Google invests in wind energyJanuary 16, 2014
Google makes its 15th investment in clean power
Google has made its 15th investment in renewable energy. The company announced earlier this week that it had pumped $75 million into the Panhandle 2 wind farm located in Texas. This is the second investment that Google has made into Texas’ wind energy sector, with the first being a $200 million investment into the Spinning Spur Wind Project. Google is quickly establishing itself as a leading supporter of renewable energy, especially as the company continues to acquire firms that specialize in clean technology.
Nest acquisition provides Google with access to new skills and technology
Nest is one of Google newest and most high profile acquisitions. Google acquired Nest through a $3.2 billion deal. Nest is a clean technology firm that redesigns common household appliances and other technologies to be more environmentally friendly and visually appealing. Google’s future plans with Nest are uncertain, but the company has a history of acquiring companies that offer something that aligns with Google’s interests.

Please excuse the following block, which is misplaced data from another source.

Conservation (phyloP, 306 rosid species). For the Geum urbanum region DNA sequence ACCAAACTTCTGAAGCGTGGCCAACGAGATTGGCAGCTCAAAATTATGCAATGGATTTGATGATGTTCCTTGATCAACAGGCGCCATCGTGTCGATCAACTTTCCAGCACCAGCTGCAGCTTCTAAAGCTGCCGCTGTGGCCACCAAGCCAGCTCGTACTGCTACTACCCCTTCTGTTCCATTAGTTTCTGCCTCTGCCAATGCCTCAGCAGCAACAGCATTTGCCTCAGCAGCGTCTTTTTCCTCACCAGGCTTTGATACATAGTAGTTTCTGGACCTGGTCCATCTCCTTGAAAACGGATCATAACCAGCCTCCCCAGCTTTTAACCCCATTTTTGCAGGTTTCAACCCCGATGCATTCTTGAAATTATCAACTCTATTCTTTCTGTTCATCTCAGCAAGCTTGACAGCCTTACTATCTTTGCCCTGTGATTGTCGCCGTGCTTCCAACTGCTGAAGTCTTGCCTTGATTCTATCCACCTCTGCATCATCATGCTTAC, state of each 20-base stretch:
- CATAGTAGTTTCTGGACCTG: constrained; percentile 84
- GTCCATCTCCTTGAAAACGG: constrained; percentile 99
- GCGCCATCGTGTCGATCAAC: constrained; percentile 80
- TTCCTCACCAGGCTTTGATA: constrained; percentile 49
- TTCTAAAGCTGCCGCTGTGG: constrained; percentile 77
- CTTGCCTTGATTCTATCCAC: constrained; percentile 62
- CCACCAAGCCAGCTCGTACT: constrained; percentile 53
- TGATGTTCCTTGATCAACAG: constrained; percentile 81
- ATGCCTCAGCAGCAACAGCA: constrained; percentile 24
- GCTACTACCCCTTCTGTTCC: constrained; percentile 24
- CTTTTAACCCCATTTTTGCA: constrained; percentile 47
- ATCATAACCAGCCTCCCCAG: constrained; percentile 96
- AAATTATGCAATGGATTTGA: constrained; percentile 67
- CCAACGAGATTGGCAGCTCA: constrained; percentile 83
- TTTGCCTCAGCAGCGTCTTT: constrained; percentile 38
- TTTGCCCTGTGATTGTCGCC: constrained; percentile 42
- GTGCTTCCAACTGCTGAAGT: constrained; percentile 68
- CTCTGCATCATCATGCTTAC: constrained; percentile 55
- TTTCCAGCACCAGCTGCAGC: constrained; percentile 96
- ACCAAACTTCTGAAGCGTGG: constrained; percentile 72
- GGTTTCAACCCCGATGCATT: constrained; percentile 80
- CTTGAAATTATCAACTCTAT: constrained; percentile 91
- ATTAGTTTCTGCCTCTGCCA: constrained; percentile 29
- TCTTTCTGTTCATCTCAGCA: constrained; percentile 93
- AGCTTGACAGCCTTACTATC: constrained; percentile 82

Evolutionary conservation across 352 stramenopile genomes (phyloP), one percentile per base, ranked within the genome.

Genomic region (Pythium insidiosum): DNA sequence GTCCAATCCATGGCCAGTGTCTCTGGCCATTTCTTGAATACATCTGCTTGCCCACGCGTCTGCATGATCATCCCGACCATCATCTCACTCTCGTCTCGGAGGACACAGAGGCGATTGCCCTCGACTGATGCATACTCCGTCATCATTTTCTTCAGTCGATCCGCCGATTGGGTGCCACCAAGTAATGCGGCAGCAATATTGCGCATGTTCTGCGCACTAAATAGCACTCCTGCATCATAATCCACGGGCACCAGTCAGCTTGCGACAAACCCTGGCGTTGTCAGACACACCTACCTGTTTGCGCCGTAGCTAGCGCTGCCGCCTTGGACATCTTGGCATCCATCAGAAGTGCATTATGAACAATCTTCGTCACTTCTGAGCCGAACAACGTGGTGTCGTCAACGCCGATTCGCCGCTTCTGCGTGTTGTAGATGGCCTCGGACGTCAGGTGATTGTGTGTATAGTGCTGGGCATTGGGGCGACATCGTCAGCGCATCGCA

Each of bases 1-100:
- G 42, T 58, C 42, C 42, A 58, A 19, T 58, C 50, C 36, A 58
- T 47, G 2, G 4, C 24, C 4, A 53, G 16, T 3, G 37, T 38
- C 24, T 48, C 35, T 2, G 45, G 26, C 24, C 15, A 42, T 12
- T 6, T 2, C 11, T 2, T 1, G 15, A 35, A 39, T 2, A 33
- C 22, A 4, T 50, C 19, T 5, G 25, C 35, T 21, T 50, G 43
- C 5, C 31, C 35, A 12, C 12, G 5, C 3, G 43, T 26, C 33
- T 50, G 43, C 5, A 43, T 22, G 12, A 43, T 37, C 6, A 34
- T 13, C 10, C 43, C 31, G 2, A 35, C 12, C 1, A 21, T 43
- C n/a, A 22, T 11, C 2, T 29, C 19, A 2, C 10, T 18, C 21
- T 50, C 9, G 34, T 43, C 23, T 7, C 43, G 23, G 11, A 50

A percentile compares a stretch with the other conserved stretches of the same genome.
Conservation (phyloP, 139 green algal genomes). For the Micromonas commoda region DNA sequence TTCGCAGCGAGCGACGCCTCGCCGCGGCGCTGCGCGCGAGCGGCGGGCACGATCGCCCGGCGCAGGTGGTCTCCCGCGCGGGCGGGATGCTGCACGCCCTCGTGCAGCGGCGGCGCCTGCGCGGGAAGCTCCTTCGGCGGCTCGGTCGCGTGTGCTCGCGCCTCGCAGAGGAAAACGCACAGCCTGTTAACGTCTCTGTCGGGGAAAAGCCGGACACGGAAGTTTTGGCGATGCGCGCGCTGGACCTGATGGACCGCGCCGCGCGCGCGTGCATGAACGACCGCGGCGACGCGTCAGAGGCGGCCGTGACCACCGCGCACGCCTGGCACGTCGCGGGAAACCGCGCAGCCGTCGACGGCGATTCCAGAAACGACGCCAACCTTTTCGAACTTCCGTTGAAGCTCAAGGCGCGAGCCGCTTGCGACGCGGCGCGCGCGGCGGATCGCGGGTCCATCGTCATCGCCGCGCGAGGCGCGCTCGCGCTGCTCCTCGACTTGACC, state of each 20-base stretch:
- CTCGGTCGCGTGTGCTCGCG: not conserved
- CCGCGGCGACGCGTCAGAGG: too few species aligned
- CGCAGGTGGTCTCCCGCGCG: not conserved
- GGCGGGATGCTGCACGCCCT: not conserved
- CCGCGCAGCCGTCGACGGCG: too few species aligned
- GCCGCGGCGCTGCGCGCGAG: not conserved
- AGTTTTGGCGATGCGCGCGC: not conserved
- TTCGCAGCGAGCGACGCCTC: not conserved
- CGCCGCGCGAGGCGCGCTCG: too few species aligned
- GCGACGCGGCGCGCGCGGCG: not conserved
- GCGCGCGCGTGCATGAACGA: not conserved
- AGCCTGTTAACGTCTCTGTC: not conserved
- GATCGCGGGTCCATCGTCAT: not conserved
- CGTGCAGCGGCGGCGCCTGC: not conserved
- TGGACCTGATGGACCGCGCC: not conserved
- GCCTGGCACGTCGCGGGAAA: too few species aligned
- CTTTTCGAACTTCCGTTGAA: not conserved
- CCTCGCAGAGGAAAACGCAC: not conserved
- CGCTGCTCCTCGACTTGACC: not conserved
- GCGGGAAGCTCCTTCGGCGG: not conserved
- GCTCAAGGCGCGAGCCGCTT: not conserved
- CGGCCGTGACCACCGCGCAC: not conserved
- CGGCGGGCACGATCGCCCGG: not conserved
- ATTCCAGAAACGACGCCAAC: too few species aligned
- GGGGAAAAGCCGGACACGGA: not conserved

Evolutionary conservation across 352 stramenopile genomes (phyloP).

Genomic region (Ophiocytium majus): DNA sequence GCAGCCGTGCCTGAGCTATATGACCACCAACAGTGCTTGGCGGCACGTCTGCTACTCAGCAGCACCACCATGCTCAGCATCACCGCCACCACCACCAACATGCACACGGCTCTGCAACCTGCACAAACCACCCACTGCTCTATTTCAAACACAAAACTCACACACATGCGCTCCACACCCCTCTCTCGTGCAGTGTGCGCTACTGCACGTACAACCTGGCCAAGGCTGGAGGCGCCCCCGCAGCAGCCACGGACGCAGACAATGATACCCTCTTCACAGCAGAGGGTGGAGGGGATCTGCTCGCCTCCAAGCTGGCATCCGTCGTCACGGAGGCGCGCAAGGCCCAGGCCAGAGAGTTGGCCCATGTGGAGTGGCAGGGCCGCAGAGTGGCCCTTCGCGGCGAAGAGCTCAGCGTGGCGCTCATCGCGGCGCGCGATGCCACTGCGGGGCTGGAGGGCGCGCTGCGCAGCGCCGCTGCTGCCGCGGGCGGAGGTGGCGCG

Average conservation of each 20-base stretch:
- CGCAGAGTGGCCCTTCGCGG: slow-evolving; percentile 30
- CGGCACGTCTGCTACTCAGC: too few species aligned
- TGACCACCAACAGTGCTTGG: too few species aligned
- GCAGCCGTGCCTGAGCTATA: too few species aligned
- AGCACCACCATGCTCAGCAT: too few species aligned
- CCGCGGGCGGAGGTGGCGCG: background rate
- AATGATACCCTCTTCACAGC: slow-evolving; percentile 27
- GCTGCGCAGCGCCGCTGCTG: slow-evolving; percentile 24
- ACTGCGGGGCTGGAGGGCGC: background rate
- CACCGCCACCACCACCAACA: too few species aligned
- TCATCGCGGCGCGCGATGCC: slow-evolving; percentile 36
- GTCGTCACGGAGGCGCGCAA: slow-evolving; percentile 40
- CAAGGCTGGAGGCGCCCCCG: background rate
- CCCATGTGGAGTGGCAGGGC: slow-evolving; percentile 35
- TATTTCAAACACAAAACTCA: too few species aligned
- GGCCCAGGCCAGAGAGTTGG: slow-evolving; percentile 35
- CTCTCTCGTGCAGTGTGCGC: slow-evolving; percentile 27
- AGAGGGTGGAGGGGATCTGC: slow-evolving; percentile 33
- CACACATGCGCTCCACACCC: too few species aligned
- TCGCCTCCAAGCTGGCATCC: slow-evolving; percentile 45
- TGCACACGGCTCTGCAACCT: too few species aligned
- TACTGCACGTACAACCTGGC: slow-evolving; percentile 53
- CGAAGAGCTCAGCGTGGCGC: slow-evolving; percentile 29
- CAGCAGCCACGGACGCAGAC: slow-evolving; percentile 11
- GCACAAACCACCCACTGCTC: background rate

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Wind project aims for 182MW of capacity
The Panhandle 2 wind farm is being managed by Pattern Energy Group and will boast of an energy capacity of 182 megawatts, enough to power approximately 56,000 average homes. The wind energy system is expected to be completed later this year and reach its full energy generation potential in early 2015. The funds that Google has pumped into the project will help accelerate its development and reduce some of the financial strain that the project has been experiencing.
Investors are uncertain about the viability of wind energy in the US
Investors have become somewhat leery of wind energy in recent months due to the uncertainty surrounding the Production Tax Credit, a federal initiative that had been supporting wind projects. The initiative was designed to provide energy developers with an incentive to bring their wind projects to the U.S. The Production Tax Credit expired on January 1 of 2014, seeding uncertainty among investors concerning the viability of wind energy projects. With the support that the federal incentive has offered, wind projects have become significantly more expensive and more risky, making investors less likely to support wind power.